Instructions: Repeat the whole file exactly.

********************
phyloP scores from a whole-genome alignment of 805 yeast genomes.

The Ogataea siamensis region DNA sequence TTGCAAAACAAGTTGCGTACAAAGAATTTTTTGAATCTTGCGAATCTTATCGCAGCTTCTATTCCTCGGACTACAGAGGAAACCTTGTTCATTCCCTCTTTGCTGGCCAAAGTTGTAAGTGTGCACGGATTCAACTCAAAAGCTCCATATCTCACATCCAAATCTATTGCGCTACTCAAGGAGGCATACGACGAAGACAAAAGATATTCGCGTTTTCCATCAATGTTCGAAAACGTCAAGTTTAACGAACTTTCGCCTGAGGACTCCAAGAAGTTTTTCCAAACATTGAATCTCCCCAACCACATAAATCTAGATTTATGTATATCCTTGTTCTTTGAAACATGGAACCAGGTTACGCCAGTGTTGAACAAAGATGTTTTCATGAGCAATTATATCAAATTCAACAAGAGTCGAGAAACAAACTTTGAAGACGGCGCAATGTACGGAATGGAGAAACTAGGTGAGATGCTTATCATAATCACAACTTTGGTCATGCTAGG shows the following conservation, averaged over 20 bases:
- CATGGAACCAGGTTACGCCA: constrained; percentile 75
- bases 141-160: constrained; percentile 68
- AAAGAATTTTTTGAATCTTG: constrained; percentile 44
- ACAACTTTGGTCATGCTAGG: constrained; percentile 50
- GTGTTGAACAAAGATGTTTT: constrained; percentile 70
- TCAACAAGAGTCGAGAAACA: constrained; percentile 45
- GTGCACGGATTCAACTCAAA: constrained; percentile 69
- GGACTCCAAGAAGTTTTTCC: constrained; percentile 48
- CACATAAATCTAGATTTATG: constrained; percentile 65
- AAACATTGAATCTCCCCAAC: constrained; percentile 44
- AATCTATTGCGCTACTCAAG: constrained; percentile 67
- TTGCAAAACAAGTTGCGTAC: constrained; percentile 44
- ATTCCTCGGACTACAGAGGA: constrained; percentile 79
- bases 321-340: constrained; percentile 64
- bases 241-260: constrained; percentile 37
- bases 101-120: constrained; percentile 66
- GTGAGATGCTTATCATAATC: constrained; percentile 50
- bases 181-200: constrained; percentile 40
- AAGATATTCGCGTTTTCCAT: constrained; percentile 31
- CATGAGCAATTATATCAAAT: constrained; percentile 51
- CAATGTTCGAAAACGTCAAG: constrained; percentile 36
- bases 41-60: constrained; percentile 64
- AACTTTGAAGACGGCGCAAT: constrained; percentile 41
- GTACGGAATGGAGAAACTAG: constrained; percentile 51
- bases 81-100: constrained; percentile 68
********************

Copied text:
phyloP scores from a whole-genome alignment of 805 yeast genomes.

The Ogataea siamensis region DNA sequence TTGCAAAACAAGTTGCGTACAAAGAATTTTTTGAATCTTGCGAATCTTATCGCAGCTTCTATTCCTCGGACTACAGAGGAAACCTTGTTCATTCCCTCTTTGCTGGCCAAAGTTGTAAGTGTGCACGGATTCAACTCAAAAGCTCCATATCTCACATCCAAATCTATTGCGCTACTCAAGGAGGCATACGACGAAGACAAAAGATATTCGCGTTTTCCATCAATGTTCGAAAACGTCAAGTTTAACGAACTTTCGCCTGAGGACTCCAAGAAGTTTTTCCAAACATTGAATCTCCCCAACCACATAAATCTAGATTTATGTATATCCTTGTTCTTTGAAACATGGAACCAGGTTACGCCAGTGTTGAACAAAGATGTTTTCATGAGCAATTATATCAAATTCAACAAGAGTCGAGAAACAAACTTTGAAGACGGCGCAATGTACGGAATGGAGAAACTAGGTGAGATGCTTATCATAATCACAACTTTGGTCATGCTAGG shows the following conservation, averaged over 20 bases:
- CATGGAACCAGGTTACGCCA: constrained; percentile 75
- bases 141-160: constrained; percentile 68
- AAAGAATTTTTTGAATCTTG: constrained; percentile 44
- ACAACTTTGGTCATGCTAGG: constrained; percentile 50
- GTGTTGAACAAAGATGTTTT: constrained; percentile 70
- TCAACAAGAGTCGAGAAACA: constrained; percentile 45
- GTGCACGGATTCAACTCAAA: constrained; percentile 69
- GGACTCCAAGAAGTTTTTCC: constrained; percentile 48
- CACATAAATCTAGATTTATG: constrained; percentile 65
- AAACATTGAATCTCCCCAAC: constrained; percentile 44
- AATCTATTGCGCTACTCAAG: constrained; percentile 67
- TTGCAAAACAAGTTGCGTAC: constrained; percentile 44
- ATTCCTCGGACTACAGAGGA: constrained; percentile 79
- bases 321-340: constrained; percentile 64
- bases 241-260: constrained; percentile 37
- bases 101-120: constrained; percentile 66
- GTGAGATGCTTATCATAATC: constrained; percentile 50
- bases 181-200: constrained; percentile 40
- AAGATATTCGCGTTTTCCAT: constrained; percentile 31
- CATGAGCAATTATATCAAAT: constrained; percentile 51
- CAATGTTCGAAAACGTCAAG: constrained; percentile 36
- bases 41-60: constrained; percentile 64
- AACTTTGAAGACGGCGCAAT: constrained; percentile 41
- GTACGGAATGGAGAAACTAG: constrained; percentile 51
- bases 81-100: constrained; percentile 68